Dougie link-up key to switch
ANDRE Moritz has opened up about his decision to shun Premier League glory with Crystal Palace in favour of the Championship grind at Wanderers.
A calf injury has prevented Whites fans from seeing the best of the Samba playmaker since he arrived on a free transfer at the start of last month.
But after turning down time off to undergo extra strength training sessions in the last few weeks the 27-year-old is hoping to be back firing on all cylinders once the league programme reconvenes a week tomorrow against Leeds United.
Moritz has forged an interesting career path since breaking through in Brazilian football for Internacional and Fluminense, where past players have included greats of the South American game such as Rivelinho, Gerson and Edinho.
He then spent five years playing for unfashionable Turkish outfit Mersin, where he achieved massive cult status with the Istanbul fans, before moving to England with Dougie Freedman’s Palace via a failed deal with Rangers.
Moritz helped the Eagles to success in the play-offs last season and looked all set to sign a 12-month contract at Selhurst Park to try his hand at the Premier League.
Speaking for the first time about his reasons for walking out on Palace to rejoin Freedman at the Reebok, Moritz admitted his mind was changed in a late chat with manager Ian Holloway.
“With Palace, just after the play-off final, I had agreed with the chairman and Ian Holloway to set everything up for the next season,” he said. “I went back to Brazil and had my holidays.
“Palace I felt home. That was the thing about the team there last season, they were almost like family.
“When I came back I went in to sign the deal but had a last-minute meeting with Ian Holloway and he started to explain how he would play this season. He said he would not use a number 10 or a playmaker and he wanted to chase the ball. That is not the kind of player I am.
“I didn’t see myself playing very much in his team and he was very honest. I appreciated that from him.
“He said I would be a good player to be on the bench but for me that was not enough.
“It was a surprise. Even my agent was outside the door and asked when I left ‘have you signed?’ and I said ‘no’ and walked through the doors.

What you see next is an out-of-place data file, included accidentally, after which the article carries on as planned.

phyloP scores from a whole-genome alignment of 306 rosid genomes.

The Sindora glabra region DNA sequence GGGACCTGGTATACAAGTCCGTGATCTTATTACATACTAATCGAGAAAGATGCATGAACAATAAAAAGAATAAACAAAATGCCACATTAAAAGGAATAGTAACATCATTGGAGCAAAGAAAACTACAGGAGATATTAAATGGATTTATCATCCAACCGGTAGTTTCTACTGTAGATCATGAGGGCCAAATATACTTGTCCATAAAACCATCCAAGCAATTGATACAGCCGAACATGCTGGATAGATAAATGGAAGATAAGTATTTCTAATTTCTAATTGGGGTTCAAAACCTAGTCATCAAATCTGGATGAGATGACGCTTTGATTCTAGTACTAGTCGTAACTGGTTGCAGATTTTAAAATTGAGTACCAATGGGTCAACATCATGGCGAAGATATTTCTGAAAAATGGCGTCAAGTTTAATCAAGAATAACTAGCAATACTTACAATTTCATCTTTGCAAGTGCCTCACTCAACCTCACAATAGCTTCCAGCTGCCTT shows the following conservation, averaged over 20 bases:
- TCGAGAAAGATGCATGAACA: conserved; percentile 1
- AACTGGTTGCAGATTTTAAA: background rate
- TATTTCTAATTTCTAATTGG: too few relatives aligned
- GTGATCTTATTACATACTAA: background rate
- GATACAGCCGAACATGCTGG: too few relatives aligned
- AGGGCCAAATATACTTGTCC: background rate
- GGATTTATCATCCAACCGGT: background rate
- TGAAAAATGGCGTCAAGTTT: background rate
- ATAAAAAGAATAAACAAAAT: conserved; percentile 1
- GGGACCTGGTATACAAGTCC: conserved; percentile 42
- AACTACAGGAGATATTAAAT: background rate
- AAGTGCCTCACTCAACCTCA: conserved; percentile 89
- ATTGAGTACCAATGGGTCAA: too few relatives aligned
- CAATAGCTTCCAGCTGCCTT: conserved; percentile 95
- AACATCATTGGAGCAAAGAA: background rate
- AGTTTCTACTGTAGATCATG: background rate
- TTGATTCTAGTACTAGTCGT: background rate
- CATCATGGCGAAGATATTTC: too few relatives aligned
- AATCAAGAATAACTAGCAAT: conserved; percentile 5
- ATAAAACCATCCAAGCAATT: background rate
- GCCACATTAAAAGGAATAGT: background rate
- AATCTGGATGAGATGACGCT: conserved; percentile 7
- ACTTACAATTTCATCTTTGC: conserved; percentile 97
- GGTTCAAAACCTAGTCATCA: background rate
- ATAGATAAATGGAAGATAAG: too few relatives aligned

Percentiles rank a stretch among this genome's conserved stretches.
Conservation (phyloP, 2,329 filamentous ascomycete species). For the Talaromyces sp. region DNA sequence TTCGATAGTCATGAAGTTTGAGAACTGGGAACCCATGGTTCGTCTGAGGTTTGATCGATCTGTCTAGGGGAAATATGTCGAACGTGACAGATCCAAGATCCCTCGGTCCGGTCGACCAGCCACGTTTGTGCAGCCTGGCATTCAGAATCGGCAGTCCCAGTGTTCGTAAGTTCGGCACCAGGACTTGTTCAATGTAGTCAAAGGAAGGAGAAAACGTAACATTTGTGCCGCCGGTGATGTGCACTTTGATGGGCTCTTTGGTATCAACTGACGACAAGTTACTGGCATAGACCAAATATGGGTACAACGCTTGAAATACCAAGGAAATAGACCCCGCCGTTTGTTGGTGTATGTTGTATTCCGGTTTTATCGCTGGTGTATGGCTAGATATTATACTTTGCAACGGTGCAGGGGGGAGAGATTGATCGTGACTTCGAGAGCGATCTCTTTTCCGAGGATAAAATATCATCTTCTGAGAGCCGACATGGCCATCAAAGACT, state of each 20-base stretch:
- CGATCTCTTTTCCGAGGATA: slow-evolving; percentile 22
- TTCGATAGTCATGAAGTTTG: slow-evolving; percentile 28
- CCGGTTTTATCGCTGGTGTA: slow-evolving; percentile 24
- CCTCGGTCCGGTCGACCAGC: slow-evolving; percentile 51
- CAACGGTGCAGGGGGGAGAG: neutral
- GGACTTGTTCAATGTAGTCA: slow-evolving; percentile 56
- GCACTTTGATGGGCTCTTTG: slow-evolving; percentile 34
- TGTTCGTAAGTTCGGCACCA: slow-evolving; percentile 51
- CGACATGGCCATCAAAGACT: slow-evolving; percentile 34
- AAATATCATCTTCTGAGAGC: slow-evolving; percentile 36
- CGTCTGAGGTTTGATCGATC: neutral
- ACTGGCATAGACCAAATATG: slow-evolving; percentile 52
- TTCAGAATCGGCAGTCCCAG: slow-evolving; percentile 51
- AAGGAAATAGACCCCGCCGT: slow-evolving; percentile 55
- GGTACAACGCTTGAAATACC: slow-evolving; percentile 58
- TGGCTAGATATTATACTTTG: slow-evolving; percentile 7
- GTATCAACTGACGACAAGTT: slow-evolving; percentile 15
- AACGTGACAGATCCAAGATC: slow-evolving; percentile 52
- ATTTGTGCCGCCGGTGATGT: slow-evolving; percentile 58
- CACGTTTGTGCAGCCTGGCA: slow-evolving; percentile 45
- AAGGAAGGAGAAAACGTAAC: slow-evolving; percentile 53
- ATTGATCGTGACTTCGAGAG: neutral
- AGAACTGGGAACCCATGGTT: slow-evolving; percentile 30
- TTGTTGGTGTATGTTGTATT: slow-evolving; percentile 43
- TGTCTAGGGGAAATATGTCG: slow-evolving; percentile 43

“Of course, my first option was to work with Dougie again. I had four months with him and we were not only successful on the pitch but it’s pleasurable to work with him because he keeps you on your toes.
“I phoned him and said I wanted to play for you again. I’m glad it happened.”
It was not the first time Moritz’s career had changed paths so dramatically. A year earlier he was close to signing on the dotted line for Rangers in the Scottish Third Division only to make a late U-turn.
“Rangers had just been relegated because they were bankrupt,” he said. “Going there would have been like being part of a massive objective, to take them back into the Premier League in Scotland.
“I wanted to go there and they sent me the flight tickets. When I got there the manager liked me right away and said to go and sort a contract but when I went into the chairman’s office he said to get a contract I should go and play a game.
“I was not free in that window because I had nowhere to go, I just wanted to be part of something bigger. When I got there I was being treated as a trialist so I packed my things and moved.
“On my way back to London to get a plane back to Brazil I got a call from Dougie Freedman to come to Crystal Palace for a few days. After that I signed a deal.”
Things at the Reebok have not gone exactly according to plan – where even the attacker’s move was thrown into disarray at one point as Wanderers tried to muster the cash to fund the deal.
Results so far have also been well below par but that is something Moritz is sure will soon improve.
“We know a club as big as Bolton can’t be in this situation,” he said. “We need to be fighting at the top.
“We do have pride and we do want to be a good team. I didn’t come to Bolton to be near Manchester or play in the north of England, I came here to get the club back into the Premier League.
“That is where a big club with all these facilities must be.”